Georgia AG chooses not to be involved in name-change cases

A panel of three judges from the Georgia Court of Appeals will be deciding whether or not transgender Georgians have the legal right to change their names.

Two cases from Columbia County Superior Court are before the appellate court after Judge J. David Roper denied two transgender men’s request to change their names to match the gender with which they identify.

The Georgia Attorney General's Office has chosen not to be involved in the cases...and has chosen not to make any comment. Thus there can be no appellant to the Georgia Supreme Court if the appellate judges decide in favor of the transgender men.

The cases of Rebeccah Elizabeth Feldhaus and Delphine Renee Baumert where assigned to the same panel for the sake of consistency.

Roper denied Feldhaus' request to change his name to Rowan Elijah Feldhaus in March, announcing that he would have "approved a name he could live Morgan, Shannon, Shaun and Jamie." That is, he would have approved a gender-neutral name. But Elijah was too Biblical.

He is sexist and he's obviously transphobic or he doesn't want to help alleviate any of the dangers that are in the trans community just by giving us the name that we identify with.


In Georgia, courts must find good and sufficient reasons for any name change and also find it consistent with the public interest.

But the court can deny any request to keep folks from evading creditors or escaping criminal punishment.

The name also can't be seen as offensive, obscene or confusing to the general public. That is where Judge Roper's denial is based.

But Feldhaus says a potential bias shouldn't keep anyone from being themselves.

"If you're conflicting with what your job is wanting you to do, then you need to get out of that position. You can't affect a business like that.


Baumert's petition to have his name changed to Andrew Baumert was similarly denied by Roper.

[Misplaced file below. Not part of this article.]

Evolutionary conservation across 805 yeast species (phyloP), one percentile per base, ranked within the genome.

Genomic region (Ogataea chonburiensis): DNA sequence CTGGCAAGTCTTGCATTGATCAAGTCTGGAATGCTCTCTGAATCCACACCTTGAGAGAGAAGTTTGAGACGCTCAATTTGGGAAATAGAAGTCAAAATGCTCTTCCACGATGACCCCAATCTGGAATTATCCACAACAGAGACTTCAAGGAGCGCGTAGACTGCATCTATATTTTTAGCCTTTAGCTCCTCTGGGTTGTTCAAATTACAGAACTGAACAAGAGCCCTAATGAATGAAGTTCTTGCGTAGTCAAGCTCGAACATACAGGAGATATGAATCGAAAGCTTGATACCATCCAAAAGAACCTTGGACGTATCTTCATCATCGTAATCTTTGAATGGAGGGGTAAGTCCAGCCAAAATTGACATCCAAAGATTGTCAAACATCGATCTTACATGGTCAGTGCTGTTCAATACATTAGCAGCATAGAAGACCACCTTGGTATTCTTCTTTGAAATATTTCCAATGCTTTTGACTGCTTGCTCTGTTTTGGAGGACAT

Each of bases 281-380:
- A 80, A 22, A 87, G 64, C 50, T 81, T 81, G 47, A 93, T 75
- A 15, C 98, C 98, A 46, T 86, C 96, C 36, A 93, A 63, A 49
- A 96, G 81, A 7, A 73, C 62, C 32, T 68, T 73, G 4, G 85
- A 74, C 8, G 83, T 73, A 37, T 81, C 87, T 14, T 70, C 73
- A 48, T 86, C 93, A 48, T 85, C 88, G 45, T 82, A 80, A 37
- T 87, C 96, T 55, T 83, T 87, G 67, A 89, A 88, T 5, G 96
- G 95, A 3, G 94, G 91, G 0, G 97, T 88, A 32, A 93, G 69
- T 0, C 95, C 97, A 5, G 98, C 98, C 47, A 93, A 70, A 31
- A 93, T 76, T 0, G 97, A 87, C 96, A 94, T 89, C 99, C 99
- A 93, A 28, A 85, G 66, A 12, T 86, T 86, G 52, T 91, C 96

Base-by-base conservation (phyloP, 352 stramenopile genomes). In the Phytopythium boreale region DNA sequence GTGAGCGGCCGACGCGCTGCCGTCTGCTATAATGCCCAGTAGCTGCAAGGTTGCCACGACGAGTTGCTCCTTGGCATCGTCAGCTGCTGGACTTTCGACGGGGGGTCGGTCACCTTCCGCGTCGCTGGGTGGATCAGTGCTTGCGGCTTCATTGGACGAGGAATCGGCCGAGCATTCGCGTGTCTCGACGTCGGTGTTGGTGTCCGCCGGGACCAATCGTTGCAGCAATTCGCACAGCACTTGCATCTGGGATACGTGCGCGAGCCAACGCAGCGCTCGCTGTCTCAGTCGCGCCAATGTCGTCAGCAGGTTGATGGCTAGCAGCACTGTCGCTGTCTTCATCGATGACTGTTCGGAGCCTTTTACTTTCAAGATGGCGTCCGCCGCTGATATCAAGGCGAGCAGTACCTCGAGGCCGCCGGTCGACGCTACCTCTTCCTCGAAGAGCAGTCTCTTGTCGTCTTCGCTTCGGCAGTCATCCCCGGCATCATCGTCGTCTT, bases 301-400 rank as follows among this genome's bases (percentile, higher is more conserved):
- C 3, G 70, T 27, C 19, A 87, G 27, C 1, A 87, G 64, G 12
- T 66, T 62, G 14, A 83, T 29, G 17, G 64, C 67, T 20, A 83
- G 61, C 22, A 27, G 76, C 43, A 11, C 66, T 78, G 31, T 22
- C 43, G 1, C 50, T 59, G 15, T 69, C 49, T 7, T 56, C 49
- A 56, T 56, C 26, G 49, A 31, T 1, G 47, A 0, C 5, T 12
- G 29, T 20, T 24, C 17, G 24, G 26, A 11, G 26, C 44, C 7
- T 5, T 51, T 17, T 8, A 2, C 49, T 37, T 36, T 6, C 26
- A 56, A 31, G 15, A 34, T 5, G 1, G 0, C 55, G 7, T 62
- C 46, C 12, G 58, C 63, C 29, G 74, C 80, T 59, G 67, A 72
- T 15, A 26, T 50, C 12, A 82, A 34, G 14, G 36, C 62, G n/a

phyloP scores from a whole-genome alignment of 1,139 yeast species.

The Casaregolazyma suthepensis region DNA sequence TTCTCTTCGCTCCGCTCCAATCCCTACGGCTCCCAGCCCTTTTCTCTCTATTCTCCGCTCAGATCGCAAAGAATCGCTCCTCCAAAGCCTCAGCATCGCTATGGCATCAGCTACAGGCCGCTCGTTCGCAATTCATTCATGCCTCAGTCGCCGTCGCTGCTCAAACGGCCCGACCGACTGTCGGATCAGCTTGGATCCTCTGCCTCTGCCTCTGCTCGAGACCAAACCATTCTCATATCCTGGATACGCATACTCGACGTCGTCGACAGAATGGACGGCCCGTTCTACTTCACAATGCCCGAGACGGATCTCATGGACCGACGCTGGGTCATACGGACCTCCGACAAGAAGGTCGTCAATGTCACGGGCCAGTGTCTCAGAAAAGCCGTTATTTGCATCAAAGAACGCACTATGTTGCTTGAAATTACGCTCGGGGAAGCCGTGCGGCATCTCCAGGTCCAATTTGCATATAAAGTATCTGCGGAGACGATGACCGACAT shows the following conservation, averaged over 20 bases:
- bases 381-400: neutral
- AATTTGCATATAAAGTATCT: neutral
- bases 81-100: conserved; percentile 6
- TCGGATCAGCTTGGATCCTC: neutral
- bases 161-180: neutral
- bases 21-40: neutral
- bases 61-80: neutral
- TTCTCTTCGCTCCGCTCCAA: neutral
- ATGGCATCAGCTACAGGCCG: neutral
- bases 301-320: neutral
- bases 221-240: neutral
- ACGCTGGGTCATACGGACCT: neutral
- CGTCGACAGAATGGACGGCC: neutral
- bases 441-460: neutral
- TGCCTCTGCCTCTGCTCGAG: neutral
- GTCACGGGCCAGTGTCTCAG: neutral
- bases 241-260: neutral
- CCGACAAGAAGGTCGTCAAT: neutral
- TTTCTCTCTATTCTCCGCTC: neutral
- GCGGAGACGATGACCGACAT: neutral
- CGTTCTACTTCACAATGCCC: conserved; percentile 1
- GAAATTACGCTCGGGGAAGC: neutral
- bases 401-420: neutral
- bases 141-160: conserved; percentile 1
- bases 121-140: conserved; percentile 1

Lambda Legal is representing both plaintiffs.

Lambda Legal argues the trial court abused its discretion when it denied Andrew Baumert’s name change even though he met all the necessary criteria because the decision was arbitrary and based on insufficient reasons. The brief also argues that the court’s denial was unlawful discrimination based on sex and a violation of Andrew’s First Amendment right to freedom of expression.

It was humiliating and insulting to be told by the court that I would not be able to change my name legally when I’m already known as Andrew by my family, my friends, and my community. I work in labs all day, but it doesn’t take a scientist to know that this judge’s ruling was based on sexist opinions about ‘appropriate’ names. It’s hurtful to think about how many people were targets of the judge’s policy, like Rowan and me, simply because we are transgender. I just want my name to reflect who I am.

In both cases, Roper noted that the state law governing name changes does not address the transgender issue and there are no appellate decisions for guidance. The decision to grant or refuse a name change is to be decided by a judge’s sound legal discretion, Roper wrote.

Allowing a transgender name change could confuse and mislead the public in situations where an individual’s sex is relevant, Roper wrote. Use of restrooms also is a concern, especially where children use facilities unsupervised, he wrote.

Judge Roper is expected to retire early next year.




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